National Commission for the Certification of Crane Operators

NCCCO was formed in January 1995 as a non-profit organization with it’s mission to develop effective performance standards for safe crane operation to assist all segments of general industry and construction. By providing a thorough, independent assessment of knowledge and skills, NCCCO aims to enhance lifting equipment safety, reduce workplace risk, improve performance records, stimulate training, and give due recognition to the professionals who work in, with and around cranes

Qualified Rigger and Signalperson

According to OSHA, a qualified rigger is defined as:

  • Person holds a degree, certificate or professional standing OR
  • Person has extensive knowledge, training and experience AND
  • Person can successfully demonstrate their ability
  • A person need not be qualified to handle every type of job. Instead, they must, according to OSHA, “have the ability to properly rig the load for a particular job.” Because each job is different, the qualified rigger need only be qualified for the job on which he or she is working; and that is where our training comes in.

A Signalperson is required, according to OSHA regulations, in the following situations:

  • The operator does not have a full view of the point of operation
  • The operator’s view is obstructed in the direction that the equipment is moving
  • The operator or the person handling the load feels that a signalperson is needed
  • Anytime there are site-specific safety concerns
  • As is the case with riggers, holding a certain certification does not necessarily mean that a signalperson is qualified. Below are some of the skills and knowledge that a person must have in order to be a qualified signalperson.
  • Understands the signals used at a specific work site
  • Displays a competent use of these signals
  • Understands crane dynamics including those involving swinging, raising, lowering, stopping loads and boom deflection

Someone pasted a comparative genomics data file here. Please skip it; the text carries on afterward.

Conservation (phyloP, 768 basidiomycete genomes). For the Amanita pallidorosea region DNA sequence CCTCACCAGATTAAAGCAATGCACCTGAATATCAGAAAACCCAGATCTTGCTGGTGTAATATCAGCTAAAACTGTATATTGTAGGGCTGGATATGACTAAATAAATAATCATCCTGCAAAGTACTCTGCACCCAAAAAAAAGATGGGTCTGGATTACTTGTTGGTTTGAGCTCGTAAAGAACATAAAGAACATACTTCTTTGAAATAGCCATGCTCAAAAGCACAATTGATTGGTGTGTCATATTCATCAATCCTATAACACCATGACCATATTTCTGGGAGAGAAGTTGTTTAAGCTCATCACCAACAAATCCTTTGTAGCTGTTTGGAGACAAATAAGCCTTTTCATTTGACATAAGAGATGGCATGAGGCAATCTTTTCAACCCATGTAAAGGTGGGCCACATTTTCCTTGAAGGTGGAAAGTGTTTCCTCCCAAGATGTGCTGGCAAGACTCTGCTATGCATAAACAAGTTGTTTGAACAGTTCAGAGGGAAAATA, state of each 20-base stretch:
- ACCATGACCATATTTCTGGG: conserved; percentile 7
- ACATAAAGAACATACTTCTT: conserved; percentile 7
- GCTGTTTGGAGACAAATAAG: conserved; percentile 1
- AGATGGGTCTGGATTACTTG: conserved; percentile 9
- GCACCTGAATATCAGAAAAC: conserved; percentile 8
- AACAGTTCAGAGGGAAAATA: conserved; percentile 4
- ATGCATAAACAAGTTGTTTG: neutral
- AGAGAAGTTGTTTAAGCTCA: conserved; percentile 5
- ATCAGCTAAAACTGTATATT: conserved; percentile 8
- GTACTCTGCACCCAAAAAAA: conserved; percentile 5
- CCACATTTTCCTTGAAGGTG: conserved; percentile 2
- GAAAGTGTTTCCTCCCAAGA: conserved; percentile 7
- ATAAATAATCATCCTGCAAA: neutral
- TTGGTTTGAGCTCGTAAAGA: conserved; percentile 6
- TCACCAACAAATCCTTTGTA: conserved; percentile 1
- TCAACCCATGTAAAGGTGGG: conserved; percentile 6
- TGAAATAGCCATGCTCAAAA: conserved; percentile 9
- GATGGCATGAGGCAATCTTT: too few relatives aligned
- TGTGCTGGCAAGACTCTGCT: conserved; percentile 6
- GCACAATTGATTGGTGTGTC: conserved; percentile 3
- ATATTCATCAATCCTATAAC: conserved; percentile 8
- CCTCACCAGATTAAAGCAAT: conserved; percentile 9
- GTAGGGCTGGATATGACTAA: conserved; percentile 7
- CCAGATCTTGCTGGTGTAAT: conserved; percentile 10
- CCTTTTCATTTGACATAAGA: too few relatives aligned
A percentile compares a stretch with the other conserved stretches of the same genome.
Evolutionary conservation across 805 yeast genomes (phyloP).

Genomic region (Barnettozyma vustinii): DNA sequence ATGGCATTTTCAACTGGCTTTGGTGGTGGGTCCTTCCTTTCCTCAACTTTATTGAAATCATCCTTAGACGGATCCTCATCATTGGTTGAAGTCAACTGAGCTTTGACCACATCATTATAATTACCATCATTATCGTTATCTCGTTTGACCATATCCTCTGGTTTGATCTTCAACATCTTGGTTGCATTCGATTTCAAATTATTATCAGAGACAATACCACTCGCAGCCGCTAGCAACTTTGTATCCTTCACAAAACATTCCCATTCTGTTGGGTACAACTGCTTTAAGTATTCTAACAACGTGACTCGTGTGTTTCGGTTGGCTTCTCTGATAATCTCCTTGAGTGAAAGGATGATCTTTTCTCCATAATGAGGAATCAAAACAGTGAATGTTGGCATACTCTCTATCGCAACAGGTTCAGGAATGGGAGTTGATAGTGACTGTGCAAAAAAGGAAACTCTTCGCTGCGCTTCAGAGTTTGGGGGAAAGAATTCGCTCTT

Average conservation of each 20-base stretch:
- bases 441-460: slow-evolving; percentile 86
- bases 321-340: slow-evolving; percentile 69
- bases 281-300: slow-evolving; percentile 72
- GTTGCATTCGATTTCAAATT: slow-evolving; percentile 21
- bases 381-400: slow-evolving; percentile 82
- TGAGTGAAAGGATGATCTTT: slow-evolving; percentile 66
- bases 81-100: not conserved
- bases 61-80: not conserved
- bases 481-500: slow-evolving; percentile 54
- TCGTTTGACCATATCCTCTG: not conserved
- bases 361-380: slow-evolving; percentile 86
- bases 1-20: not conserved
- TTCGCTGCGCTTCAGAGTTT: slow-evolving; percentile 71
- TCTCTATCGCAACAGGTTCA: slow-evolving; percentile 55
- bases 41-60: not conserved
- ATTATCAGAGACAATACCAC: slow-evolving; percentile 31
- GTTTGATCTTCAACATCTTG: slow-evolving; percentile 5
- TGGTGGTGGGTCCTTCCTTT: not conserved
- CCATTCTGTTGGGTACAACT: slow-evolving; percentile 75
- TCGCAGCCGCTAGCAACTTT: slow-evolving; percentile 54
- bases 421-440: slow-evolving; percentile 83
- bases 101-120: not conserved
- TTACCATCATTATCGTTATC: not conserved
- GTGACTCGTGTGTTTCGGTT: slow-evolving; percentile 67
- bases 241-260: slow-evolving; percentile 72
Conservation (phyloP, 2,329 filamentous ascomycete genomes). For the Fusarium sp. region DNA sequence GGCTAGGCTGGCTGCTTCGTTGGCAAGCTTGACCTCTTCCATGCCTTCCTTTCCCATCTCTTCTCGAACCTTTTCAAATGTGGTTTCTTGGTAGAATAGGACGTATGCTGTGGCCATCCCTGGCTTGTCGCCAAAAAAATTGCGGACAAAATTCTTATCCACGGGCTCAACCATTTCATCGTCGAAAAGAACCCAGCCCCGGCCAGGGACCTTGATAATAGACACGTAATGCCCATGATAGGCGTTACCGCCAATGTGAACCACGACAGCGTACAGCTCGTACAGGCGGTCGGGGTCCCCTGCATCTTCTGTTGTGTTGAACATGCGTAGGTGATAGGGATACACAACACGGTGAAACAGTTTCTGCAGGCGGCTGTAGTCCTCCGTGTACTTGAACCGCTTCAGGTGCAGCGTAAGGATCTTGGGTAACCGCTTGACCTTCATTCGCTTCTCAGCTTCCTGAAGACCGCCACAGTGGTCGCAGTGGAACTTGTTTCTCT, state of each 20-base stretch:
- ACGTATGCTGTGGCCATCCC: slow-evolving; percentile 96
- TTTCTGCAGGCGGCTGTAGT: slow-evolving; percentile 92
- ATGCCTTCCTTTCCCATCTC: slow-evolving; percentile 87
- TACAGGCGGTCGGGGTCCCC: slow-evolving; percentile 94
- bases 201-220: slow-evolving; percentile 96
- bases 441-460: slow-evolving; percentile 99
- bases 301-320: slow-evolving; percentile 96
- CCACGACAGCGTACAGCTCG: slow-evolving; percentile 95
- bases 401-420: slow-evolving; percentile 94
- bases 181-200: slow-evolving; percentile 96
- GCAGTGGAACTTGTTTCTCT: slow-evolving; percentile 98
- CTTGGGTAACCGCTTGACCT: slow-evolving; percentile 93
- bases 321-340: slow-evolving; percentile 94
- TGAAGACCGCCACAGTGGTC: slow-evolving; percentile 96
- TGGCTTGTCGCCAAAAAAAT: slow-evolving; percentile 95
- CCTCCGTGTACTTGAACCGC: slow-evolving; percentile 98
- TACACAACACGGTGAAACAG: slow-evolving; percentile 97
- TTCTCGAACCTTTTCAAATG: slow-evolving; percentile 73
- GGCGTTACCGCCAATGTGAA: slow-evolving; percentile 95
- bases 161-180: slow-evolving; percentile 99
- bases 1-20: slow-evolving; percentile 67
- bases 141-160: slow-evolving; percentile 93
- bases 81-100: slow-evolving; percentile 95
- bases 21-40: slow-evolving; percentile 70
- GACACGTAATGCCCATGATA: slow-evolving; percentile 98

• Must pass an oral or written test as well as a practical test
  • There are two ways that an employer can ensure a signalperson is qualified.
  • Third Party Qualified Evaluator
  • Employer’s Qualified Evaluator

Documentation proving qualifications must be available at the work site in either paper or electronic form. Documentation must list each specific type of signaling for which the worker is qualified such as hand signals or radio signals.

MICCS

The Metro Indianapolis Coalition for Construction Safety, Inc (MICCS) is dedicated to the elimination of construction and facilities maintenance jobsite injuries and illnesses with the ultimate objective of returning construction and maintenance workers home to their families, friends, and communities free from harm.

PICS

A renowned contractor prequalification company, PICS offers world-class supplier prequalification, with an exceptional focus on safety.

Browz

The leading online global-network of safety-minded organizations, BROWZ simplifies the contractor and supplier compliance process with intuitive software solutions and a dedicated team of safety professionals. We assist clients in designing prequalification programs specific to their industry, and support contractors in the gathering, data entry and upload of their required data.

We help clients effectively measure contractor performance, while enabling suppliers and contractors to better meet contractual requirements. As an independent third party, BROWZ provides an efficient means to exchange and evaluate prequalification data.

The bottom line: the BROWZ process creates true risk mitigation and peace of mind.

ISNetworld

ISN is the global resource for connecting corporations with safe, reliable contractors and suppliers from capital-intensive and public sector industries.

Occupational Health and Safety Administration